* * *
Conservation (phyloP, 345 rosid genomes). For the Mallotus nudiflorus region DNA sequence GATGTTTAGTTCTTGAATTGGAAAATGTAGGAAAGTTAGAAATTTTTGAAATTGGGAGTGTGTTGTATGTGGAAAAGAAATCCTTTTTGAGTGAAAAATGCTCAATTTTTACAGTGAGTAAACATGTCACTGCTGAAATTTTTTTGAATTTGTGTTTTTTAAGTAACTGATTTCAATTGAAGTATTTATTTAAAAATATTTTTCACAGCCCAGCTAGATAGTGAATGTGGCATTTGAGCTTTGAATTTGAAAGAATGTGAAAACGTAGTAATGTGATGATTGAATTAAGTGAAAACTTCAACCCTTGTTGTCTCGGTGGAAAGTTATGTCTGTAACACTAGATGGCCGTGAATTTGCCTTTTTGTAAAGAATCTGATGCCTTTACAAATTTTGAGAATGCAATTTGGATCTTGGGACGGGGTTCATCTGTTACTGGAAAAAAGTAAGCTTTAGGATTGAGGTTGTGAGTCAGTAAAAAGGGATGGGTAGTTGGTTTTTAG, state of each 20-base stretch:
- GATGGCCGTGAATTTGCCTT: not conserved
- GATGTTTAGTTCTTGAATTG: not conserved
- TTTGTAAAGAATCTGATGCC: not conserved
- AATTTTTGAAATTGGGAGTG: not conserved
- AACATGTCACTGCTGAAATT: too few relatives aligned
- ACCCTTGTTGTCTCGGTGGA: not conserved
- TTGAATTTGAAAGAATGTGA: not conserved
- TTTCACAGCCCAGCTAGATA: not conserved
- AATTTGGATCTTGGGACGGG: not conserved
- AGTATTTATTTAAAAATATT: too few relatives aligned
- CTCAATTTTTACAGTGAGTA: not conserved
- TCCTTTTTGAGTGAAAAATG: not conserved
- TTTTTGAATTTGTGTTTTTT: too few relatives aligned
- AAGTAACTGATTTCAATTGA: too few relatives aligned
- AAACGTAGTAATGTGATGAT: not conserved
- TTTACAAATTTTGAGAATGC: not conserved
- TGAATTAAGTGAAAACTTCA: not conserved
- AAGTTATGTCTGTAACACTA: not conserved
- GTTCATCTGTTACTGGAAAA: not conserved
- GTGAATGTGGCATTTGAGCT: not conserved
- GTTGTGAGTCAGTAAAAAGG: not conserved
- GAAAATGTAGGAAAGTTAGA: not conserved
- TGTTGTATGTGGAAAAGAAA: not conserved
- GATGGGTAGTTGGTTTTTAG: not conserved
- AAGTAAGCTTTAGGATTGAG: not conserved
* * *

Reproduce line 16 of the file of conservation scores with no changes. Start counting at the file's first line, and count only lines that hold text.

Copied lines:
- AAACGTAGTAATGTGATGAT: not conserved